Evidence-Based Management of Microbial Keratitis: Highlights from AIOC 2022

Microbial keratitis is a commonly encountered sight-threatening ocular emergency, more so in the developing world where it is a major cause of corneal blindness. In an instruction course session on Day 2 of the 80th Annual Conference of the All India Ophthalmological Society (AIOS) in Mumbai, Maharashtra (a.k.a. DREAMCON AIOC 2022), experts discussed pearls in the management of microbial keratitis. 

Bacterial Keratitis: On Treatment Regimen and Resistance

Opening the session, Dr. Namrata Sharma, AIOS secretary-general and professor of ophthalmology for the world-renowned Dr. Rajendra Prasad Centre for Ophthalmic Sciences (RPC) at the All India Institute of Medical Sciences (AIIMS) in New Delhi, walked the delegates through the classic symptoms of different types of bacterial keratitis. She also discussed the risk factors, including diagnostic tools and procedures. 

More importantly, Dr. Sharma emphasized the treatment strategies for mild and moderate ulcers. She discussed the armamentarium of available monotherapy and combination therapies (ofloxacin, moxifloxacin, levofloxacin to fourth generation fluoroquinolones) and the need to proceed with caution based on case evidence at hand. 

“The treatment regimen has a sterilization phase and a healing phase. In the initial 48 hours, it is important to emphasize that the treatment goes round-the-clock — two-hourly after adequate response is seen and continued until re-epithelialization occurs,” she explained. “And then tapered gradually and may be continued for two weeks after healing to prevent recurrence,” Dr. Sharma added. 

Furthermore, Dr. Sharma highlighted the problem of resistance in the treatment regimen of bacterial keratitis and reminded the audience of the AAO recommendations of 2018 in lieu of the increasing rate of antimicrobial resistance (AMR). “To prevent resistance, don’t use a very low dose (subtherapeutic dosage). Too short duration of antimicrobial usage will increase AMR,” she warned. “Do not taper it, just stop it when you have to,” she noted.

Be watchful of the treatment response, according to Dr. Sharma, because that would indicate if you have chosen the right treatment regimen. “I think we need to re-wind, re-evaluate and re-define our approach as to how we are going to treat bacterial keratitis because resistance is something that we always have to deal with,” she said. Also, she advised ophthalmologists that in every case, they have to look out for another type of infection apart from what is already there. Especially in India, the presence of pseudomonas in any ocular drug is highly possible.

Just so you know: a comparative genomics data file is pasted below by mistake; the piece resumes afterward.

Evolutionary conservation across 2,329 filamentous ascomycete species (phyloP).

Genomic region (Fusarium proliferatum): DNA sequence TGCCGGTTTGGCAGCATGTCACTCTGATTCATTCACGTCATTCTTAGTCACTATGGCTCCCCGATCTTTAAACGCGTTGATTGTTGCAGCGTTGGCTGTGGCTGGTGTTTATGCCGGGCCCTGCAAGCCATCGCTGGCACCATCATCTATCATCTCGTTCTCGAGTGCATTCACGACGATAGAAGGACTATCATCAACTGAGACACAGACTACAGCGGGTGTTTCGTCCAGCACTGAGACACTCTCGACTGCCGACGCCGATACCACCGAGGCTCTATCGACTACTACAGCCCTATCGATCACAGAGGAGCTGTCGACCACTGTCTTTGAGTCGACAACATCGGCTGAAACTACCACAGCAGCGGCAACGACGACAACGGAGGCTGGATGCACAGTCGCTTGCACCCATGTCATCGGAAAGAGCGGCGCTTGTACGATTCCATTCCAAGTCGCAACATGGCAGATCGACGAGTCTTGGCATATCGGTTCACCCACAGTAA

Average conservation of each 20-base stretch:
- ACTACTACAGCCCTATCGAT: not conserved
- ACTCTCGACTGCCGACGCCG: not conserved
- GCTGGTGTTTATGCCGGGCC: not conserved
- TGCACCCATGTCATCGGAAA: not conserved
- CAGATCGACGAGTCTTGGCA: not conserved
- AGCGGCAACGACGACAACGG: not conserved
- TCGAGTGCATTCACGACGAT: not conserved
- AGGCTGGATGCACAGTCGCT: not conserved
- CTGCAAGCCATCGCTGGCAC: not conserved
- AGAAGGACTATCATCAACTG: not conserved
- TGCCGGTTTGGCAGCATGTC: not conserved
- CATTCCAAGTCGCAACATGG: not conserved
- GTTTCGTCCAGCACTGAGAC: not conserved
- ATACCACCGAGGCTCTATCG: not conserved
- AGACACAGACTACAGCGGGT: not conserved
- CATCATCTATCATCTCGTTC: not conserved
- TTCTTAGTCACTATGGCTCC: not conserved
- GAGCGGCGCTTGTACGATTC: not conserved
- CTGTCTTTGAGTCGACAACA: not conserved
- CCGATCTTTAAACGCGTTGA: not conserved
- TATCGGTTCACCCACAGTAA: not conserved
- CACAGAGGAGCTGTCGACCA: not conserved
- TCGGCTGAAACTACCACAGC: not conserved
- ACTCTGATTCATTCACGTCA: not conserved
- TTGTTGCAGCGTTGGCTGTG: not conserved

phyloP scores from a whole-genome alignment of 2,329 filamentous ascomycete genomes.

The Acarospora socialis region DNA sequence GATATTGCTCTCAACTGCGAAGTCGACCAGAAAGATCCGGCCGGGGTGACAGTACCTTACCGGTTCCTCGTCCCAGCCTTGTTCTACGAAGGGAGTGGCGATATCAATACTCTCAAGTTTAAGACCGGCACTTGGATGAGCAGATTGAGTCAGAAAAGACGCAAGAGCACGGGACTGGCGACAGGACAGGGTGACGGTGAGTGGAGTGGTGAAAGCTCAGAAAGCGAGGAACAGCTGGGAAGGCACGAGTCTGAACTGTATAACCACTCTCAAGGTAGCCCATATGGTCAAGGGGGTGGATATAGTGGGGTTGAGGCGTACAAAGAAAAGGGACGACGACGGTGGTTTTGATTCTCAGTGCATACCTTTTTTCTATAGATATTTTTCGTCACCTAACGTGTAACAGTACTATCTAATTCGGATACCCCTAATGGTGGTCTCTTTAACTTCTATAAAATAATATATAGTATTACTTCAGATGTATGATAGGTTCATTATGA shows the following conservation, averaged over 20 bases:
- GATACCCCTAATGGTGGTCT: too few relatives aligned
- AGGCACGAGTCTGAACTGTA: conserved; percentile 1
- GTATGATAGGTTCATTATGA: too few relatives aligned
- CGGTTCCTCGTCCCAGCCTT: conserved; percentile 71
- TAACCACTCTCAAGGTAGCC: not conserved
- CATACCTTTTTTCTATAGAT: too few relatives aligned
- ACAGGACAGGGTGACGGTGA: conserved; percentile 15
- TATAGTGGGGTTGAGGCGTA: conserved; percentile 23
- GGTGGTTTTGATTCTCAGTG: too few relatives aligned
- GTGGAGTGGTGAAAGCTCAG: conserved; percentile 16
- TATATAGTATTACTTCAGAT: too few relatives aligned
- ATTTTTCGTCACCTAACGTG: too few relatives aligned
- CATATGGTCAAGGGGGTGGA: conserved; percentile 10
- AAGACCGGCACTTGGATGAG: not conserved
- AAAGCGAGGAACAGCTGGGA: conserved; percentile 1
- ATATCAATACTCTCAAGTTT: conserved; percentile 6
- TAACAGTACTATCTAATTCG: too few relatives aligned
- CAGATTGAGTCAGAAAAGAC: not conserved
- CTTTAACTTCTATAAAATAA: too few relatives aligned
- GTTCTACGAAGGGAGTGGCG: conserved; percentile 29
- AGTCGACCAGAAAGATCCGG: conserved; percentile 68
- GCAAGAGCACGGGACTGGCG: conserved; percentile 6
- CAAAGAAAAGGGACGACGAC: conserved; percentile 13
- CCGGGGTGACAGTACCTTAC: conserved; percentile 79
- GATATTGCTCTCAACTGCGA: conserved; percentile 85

Fungal Keratitis: Standard Medical Therapy, Intrastromal and Intracameral Injections

Dr. Samar Basak of the DISHA Eye Hospitals & Research Centre discussed the medical therapies available against fungal keratitis — a condition generally considered more difficult to treat compared to bacterial keratitis. Also, it is likely to have worse prognoses – for example, it is known to have nearly five times more corneal perforations, which in some cases can lead to therapeutic penetrating keratoplasty (TPK) and a long healing time period. 

In developing countries, according to Dr. Basak, most reports coming from tertiary hospitals are predominantly fungal or mixed. “And in these tertiary level hospitals, the standard treatment in fungal keratitis is always based on microbiology work-up,” added Dr. Basak. However, in small clinics, “most of primary cases and in many situations, the treatment is empirical,” he said. Nothing is wrong with empirical treatment, said Dr. Basak. “But be rational and observe the response for 48 to 72 hours, and then refer to specialists who are capable of microbiology work-ups and other supporting diagnostic tools.”  

Furthermore, Dr. Basak discussed the initial management of fungal keratitis and highlighted that the treatment regimen (monotherapy vs combination) and choice of antifungal depends on various factors, such as size of the ulcer, location of the ulcer, depth of infiltration, presence of hypopyon and its amount, and of course, the nature of fungus. But how long to continue the antifungal treatment? “Until the ulcer is completely healed,” said Dr. Basak. However, he warned that healing is difficult to judge especially in the case of filamentous fungi. “But the rule of thumb is to continue the treatment for another two weeks when you have all signs of ulcer healing and then stop the treatment and review after two more weeks to look for any occurence.”